The term “obesogen” was coined in 2006 by Blumberg, author of “The Obesogen Effect,” which details changes in American eating habits that increased the consumption of obesogens.  In one example, banning cane sugar from Cuba led to an explosion in the use of “corn sugar,” most often as high-fructose corn syrup.

Doctors tell us all calories are the same.  And it’s not true,” said Blumberg, whose book’s subtitle is: “Why We Eat Less and Exercise More But Still Struggle to Lose Weight.”

According to Blumberg’s research, altered hormone activity can be inherited: pregnant mice exposed to tributylin (TBT), found in seafood from contaminated waterways, had offspring with physiological changes so that “even if they eat normal food, they get slightly fatter.”

Among endocrine disruptors, an early example was DES. Given to pregnant women for nausea, it caused missing limbs and long-term ill effects in these women’s children.  Another, triclosan—used in antibacterial soaps, toothpaste and acne cream—interferes with the regulation of thyroid hormones and is associated with obesity and cancer.

Eating organic, whenever you start, may cleanse the body of early, less healthy choices.  “Avoiding the most obesogen-laden foods for just five days can reduce the contaminants in your body by 80%,” according to Stephen Perrine, food and fitness expert, and author of “The New American Diet: How Secret Obesogens are Making Us Fat.”  If that estimate is overly optimistic, any effort in this direction should help.

—Mary Carpenter

Every Tuesday Mary Carpenter reports on the state of our well-being, giving us the download about new shingle shots, lyme disease, longevity, psychedelic therapy and strength training. 

Shingles: Get in Line


Lyme Disease on the Uptick (Get It?)




3 thoughts on “Chemicals Could be Padding Your Waistline

  1. mary carpenter says:

    Hi Lauren,
    Thanks for commenting. It seems that figuring out all the contributors to overweight and obesity is almost impossible, because they vary from person to person, have some basis in genetics as well as very early childhood, are related to insufficient sleep and exercise, etc. Also, sadly I suspect that people the most affected by the independent variable of eating non-organic food are those who already do okay with sleep and exercise, need more that they can do to lose weight (without eating less), AND can afford to eat organic. As you know, as a society, we are a long way from coping well with obesity — and the more social programs like food stamps are cut, the worse off all those people will be in the food department.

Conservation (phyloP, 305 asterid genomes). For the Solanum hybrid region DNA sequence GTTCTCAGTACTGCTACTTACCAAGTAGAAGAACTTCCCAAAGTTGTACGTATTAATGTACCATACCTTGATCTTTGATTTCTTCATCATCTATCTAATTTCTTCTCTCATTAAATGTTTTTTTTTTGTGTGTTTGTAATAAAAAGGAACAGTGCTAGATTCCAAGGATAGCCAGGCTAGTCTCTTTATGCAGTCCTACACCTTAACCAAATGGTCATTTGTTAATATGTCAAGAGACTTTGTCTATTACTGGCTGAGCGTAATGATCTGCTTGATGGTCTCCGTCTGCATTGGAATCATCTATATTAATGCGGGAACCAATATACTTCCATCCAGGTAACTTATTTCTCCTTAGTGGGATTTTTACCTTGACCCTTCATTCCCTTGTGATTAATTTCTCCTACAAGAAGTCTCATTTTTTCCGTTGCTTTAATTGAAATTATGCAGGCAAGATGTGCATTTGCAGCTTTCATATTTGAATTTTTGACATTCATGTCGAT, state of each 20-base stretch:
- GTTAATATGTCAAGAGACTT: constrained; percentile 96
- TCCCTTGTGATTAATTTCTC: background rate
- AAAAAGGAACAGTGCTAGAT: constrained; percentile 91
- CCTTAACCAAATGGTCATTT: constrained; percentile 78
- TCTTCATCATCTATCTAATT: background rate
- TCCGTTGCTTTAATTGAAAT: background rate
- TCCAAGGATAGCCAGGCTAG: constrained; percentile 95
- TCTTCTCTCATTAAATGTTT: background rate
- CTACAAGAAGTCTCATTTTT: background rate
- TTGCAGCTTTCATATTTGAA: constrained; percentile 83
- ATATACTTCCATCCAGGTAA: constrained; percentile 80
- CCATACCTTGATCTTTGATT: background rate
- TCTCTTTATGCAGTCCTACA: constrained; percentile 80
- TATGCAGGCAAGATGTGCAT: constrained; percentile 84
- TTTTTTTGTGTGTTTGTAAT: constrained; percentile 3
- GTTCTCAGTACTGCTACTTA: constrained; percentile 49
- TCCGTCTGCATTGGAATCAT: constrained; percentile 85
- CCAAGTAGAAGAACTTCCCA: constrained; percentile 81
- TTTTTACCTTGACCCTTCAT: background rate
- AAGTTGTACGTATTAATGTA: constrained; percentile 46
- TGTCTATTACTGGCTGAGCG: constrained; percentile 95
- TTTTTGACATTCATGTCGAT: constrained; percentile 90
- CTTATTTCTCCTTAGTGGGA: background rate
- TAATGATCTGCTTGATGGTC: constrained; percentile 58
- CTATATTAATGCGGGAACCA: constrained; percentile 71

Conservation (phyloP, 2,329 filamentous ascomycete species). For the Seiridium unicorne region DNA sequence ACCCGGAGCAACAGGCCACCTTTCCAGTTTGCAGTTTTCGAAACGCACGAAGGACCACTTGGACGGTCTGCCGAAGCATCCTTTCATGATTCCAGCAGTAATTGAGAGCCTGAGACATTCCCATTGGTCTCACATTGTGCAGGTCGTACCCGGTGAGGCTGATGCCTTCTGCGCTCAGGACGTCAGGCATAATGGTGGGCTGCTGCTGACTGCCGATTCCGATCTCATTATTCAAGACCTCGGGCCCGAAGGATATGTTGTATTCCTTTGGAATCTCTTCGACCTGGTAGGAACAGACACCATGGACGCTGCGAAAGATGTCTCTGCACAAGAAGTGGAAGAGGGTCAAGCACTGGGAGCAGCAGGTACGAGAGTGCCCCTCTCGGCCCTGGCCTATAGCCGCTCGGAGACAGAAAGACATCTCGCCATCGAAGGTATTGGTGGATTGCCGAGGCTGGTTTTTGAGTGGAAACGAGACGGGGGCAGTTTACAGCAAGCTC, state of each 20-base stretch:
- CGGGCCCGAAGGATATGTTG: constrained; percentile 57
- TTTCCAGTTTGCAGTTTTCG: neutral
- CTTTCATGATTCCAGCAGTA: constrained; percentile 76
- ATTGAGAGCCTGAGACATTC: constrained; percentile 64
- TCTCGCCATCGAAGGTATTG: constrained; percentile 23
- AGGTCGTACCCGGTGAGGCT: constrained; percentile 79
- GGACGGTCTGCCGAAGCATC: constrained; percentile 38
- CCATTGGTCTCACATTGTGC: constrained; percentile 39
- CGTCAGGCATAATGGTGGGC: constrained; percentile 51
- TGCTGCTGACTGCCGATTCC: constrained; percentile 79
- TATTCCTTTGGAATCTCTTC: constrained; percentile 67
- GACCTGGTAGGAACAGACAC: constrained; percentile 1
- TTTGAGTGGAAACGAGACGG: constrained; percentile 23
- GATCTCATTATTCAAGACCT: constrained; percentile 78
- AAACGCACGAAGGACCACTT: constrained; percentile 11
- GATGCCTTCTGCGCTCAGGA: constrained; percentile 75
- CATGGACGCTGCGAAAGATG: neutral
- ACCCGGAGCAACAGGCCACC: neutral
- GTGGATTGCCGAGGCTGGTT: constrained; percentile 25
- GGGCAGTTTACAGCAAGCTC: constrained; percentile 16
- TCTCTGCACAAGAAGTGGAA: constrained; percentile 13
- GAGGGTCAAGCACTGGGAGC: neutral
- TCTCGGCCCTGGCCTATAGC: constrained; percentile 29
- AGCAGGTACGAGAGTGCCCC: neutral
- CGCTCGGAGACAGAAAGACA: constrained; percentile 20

Sometimes I think that all the money spent on researching things like obesogens could be much better spent strengthening the safety net, but that’s another discussion entirely.
    Best, Mary

  2. Lauren Greenberger says:

    Depressing as hell. But isn’t there also overwhelming evidence that we as Americans (and all countries in which people can afford to eat all they want) are just consuming a hugely greater number of calories (in any form) than generations before us (and doing far less all-day-every-day manual labors). Which is more significant? Overeating or eating strawberries and kale with obesogens?

  3. L. Kelley says:

    interesting and a good push for eating organically-grown fruits and vegetables!

Leave a Reply

Your email address will not be published.